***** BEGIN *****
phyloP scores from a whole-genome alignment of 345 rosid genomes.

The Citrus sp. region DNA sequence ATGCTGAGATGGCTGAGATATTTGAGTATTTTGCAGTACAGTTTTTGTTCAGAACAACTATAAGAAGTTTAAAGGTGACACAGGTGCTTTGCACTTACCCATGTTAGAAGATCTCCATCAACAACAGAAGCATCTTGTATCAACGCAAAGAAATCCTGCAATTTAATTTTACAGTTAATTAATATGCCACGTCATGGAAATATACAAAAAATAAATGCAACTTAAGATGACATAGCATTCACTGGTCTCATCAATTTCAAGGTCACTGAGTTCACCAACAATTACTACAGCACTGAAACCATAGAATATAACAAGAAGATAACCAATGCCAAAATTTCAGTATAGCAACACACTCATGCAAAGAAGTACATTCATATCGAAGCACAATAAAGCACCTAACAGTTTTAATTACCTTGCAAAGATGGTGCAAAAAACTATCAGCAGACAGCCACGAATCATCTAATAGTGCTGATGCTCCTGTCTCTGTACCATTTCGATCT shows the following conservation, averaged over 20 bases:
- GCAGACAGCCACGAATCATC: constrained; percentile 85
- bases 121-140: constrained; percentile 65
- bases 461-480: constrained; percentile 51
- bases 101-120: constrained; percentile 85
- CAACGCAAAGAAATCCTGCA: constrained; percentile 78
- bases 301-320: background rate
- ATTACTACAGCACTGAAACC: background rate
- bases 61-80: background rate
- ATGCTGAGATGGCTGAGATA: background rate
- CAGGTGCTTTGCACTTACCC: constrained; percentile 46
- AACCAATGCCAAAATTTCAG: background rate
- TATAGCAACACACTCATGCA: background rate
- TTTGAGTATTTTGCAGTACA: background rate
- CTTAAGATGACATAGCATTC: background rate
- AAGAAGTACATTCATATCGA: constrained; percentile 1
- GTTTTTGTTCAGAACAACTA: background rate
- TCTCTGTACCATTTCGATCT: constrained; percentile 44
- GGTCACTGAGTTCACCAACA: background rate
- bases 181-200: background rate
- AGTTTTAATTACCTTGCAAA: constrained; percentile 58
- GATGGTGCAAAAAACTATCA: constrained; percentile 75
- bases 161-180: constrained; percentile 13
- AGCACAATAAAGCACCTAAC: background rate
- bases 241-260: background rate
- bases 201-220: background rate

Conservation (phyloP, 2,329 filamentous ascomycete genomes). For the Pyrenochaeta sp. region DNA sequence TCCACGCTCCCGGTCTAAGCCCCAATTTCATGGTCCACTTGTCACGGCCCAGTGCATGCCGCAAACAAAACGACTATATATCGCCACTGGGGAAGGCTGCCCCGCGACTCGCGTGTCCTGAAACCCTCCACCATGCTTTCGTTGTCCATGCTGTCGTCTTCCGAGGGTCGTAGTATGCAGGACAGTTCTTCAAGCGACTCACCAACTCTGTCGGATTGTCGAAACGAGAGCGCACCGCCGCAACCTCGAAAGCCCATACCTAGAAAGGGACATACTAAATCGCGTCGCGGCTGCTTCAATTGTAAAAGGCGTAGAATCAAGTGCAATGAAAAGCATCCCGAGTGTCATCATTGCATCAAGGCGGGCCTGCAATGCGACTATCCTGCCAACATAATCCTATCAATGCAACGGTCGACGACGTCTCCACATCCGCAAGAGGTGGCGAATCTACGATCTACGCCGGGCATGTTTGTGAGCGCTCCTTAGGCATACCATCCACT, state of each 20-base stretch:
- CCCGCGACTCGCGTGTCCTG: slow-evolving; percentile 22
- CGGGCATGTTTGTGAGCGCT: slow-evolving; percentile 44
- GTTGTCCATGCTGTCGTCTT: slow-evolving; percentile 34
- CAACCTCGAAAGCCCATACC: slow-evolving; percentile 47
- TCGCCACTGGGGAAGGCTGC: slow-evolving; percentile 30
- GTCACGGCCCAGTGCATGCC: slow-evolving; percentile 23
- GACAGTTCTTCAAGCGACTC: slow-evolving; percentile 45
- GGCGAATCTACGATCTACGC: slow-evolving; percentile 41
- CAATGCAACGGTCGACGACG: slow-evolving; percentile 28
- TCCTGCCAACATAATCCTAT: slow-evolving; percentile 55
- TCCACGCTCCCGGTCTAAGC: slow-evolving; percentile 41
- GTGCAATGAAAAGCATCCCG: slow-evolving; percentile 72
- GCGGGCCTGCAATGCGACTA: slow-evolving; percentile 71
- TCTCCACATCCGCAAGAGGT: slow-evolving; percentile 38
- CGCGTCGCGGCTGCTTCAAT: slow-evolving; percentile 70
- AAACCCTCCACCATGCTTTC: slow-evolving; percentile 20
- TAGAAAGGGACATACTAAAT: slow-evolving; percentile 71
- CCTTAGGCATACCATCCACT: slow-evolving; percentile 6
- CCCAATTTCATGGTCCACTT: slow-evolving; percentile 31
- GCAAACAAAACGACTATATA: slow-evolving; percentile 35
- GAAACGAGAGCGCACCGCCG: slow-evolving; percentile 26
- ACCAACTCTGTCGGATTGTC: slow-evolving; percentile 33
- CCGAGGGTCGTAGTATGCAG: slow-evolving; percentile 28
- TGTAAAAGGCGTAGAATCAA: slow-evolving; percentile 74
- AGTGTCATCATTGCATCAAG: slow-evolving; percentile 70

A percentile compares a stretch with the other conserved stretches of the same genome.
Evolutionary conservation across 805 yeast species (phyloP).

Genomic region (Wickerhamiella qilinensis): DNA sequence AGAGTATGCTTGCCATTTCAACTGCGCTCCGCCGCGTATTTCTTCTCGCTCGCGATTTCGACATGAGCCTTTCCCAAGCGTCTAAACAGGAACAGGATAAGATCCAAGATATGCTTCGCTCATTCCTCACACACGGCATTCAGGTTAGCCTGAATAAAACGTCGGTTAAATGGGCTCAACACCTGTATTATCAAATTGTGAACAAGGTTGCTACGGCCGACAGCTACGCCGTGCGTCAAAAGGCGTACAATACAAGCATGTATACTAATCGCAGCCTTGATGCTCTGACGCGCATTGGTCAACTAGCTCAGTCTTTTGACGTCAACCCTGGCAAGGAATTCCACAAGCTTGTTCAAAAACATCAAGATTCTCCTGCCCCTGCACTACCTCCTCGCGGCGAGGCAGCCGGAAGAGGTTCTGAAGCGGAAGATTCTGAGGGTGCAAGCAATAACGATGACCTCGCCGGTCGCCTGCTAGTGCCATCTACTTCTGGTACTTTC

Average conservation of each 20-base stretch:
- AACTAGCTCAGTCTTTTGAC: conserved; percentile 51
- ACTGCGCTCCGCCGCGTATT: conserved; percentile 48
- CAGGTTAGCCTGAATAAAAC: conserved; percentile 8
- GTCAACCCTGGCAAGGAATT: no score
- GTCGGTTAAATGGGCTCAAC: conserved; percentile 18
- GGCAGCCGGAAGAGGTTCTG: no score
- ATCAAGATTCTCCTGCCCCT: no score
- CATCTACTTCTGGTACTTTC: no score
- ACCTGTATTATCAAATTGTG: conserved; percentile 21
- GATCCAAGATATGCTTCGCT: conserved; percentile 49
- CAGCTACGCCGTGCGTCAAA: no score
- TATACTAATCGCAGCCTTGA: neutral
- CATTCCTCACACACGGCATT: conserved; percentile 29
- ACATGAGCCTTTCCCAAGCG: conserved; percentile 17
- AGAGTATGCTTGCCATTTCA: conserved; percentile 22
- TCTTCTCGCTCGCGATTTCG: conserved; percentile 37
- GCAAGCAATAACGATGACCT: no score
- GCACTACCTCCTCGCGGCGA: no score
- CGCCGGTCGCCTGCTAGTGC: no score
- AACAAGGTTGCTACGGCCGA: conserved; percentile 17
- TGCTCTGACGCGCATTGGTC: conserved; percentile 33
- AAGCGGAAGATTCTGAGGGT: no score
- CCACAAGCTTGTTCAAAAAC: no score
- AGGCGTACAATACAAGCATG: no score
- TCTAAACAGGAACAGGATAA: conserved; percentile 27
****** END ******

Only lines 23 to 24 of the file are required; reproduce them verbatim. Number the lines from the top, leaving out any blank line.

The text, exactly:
- GATGGTGCAAAAAACTATCA: constrained; percentile 75
- bases 161-180: constrained; percentile 13